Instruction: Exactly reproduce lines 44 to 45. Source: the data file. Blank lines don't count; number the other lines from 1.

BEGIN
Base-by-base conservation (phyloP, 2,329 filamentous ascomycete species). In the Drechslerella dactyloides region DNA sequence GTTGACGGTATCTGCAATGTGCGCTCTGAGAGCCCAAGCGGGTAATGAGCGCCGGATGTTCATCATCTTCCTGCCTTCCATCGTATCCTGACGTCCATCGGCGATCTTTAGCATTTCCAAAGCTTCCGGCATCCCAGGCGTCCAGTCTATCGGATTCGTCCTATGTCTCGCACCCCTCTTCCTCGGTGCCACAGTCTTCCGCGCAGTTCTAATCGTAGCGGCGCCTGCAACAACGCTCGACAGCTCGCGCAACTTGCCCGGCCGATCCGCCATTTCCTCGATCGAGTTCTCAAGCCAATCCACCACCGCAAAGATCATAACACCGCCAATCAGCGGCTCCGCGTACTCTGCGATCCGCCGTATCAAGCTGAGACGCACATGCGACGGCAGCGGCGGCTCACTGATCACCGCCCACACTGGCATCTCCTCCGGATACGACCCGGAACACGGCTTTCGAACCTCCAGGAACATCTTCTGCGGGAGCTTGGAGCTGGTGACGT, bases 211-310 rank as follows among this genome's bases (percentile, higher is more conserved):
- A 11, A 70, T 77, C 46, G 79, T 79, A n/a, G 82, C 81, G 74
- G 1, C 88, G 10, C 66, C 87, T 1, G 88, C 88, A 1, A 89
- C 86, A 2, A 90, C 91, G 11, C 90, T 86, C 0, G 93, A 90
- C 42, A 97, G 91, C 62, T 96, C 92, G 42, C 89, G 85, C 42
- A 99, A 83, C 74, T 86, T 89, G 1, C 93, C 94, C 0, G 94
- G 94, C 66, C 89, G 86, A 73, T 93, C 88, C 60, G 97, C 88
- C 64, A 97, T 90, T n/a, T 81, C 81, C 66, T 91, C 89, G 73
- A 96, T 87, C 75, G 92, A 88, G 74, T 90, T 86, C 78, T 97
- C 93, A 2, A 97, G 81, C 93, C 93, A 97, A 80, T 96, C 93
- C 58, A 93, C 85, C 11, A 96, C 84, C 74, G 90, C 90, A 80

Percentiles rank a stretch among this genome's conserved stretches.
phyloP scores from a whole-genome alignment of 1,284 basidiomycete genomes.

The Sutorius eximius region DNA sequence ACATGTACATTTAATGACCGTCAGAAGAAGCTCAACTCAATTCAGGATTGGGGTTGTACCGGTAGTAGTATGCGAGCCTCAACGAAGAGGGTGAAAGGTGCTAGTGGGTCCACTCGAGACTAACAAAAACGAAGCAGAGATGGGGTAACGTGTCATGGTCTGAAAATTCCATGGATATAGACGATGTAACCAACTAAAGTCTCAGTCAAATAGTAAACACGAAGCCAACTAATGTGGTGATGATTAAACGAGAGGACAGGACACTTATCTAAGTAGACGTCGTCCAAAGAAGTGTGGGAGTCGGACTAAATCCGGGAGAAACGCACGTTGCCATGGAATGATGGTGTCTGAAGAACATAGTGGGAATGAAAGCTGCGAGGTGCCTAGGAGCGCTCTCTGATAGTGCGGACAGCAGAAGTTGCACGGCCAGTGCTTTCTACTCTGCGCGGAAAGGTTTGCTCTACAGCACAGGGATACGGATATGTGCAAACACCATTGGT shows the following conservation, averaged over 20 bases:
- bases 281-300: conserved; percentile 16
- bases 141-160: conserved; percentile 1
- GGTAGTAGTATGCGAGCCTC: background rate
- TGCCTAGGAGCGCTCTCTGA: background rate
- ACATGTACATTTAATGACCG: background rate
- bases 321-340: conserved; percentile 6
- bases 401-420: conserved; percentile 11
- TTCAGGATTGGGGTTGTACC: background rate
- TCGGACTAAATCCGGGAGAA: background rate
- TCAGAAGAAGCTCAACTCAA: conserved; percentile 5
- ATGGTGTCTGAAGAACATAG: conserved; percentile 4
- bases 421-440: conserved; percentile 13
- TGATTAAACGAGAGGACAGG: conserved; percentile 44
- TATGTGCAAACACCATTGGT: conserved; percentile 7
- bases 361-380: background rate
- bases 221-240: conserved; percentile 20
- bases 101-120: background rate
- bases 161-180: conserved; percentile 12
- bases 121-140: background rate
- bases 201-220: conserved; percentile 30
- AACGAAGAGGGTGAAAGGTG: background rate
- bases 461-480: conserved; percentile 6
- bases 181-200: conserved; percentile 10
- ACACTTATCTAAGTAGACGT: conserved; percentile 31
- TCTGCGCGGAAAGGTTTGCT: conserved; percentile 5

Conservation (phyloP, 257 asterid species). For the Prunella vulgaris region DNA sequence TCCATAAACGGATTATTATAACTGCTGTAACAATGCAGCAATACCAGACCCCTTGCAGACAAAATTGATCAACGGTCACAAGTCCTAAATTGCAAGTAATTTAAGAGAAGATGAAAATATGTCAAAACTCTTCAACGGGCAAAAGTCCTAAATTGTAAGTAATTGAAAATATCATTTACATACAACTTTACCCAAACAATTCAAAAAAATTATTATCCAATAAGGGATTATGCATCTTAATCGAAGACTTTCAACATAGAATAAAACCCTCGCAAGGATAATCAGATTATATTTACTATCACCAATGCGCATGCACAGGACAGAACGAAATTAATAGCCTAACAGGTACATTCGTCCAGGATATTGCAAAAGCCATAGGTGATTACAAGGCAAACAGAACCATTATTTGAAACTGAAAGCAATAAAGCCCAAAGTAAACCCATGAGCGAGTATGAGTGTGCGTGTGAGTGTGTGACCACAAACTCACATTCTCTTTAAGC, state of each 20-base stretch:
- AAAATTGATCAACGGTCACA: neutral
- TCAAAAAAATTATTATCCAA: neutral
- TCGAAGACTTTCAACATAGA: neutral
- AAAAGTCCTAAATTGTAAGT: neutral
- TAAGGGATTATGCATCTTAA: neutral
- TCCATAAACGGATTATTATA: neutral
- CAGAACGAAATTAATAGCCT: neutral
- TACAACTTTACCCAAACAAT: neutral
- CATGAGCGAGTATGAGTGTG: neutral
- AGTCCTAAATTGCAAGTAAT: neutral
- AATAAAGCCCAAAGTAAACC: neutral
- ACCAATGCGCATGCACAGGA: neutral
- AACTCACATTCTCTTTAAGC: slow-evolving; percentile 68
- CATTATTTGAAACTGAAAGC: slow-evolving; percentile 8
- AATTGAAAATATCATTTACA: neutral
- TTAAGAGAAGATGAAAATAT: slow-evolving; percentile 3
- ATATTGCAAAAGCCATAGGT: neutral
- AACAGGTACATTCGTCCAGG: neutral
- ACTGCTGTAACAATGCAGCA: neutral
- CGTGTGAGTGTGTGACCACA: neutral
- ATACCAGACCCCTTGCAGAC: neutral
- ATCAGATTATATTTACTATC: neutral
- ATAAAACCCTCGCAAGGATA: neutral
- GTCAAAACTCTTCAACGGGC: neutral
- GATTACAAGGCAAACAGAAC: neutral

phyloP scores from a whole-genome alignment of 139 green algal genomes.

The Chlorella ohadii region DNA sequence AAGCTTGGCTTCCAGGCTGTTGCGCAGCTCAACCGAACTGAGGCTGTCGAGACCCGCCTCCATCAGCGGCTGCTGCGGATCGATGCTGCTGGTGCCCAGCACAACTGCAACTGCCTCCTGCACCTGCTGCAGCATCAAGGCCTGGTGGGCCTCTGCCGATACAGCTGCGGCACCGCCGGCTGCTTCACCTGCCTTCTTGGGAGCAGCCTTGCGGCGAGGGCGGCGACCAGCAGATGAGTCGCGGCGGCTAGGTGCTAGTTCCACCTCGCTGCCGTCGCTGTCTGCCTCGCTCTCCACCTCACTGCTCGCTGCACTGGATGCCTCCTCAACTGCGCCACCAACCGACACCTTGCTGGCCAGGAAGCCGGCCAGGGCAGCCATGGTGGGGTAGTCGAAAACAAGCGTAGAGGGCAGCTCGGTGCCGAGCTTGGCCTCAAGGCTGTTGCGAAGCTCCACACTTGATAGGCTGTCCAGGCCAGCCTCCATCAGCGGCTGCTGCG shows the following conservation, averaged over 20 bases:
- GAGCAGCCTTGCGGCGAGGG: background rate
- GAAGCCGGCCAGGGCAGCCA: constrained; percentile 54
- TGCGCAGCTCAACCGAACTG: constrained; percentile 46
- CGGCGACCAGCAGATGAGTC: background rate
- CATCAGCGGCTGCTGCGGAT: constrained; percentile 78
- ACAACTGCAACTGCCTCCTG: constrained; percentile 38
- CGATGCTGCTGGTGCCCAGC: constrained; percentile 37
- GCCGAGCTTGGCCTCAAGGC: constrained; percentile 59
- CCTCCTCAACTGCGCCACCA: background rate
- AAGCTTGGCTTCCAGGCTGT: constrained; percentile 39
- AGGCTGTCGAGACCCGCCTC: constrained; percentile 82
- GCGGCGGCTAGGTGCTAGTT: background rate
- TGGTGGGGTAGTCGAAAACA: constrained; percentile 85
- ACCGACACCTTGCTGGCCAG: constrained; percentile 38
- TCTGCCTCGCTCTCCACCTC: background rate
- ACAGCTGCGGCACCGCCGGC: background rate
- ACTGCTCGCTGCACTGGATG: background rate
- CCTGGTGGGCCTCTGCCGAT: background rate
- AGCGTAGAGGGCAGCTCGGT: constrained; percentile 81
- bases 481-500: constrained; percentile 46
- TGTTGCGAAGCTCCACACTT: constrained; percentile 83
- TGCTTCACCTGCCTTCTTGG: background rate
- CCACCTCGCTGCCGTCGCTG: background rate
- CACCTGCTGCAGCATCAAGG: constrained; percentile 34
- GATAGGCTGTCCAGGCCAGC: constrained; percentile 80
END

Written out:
- AAAAGTCCTAAATTGTAAGT: neutral
- TAAGGGATTATGCATCTTAA: neutral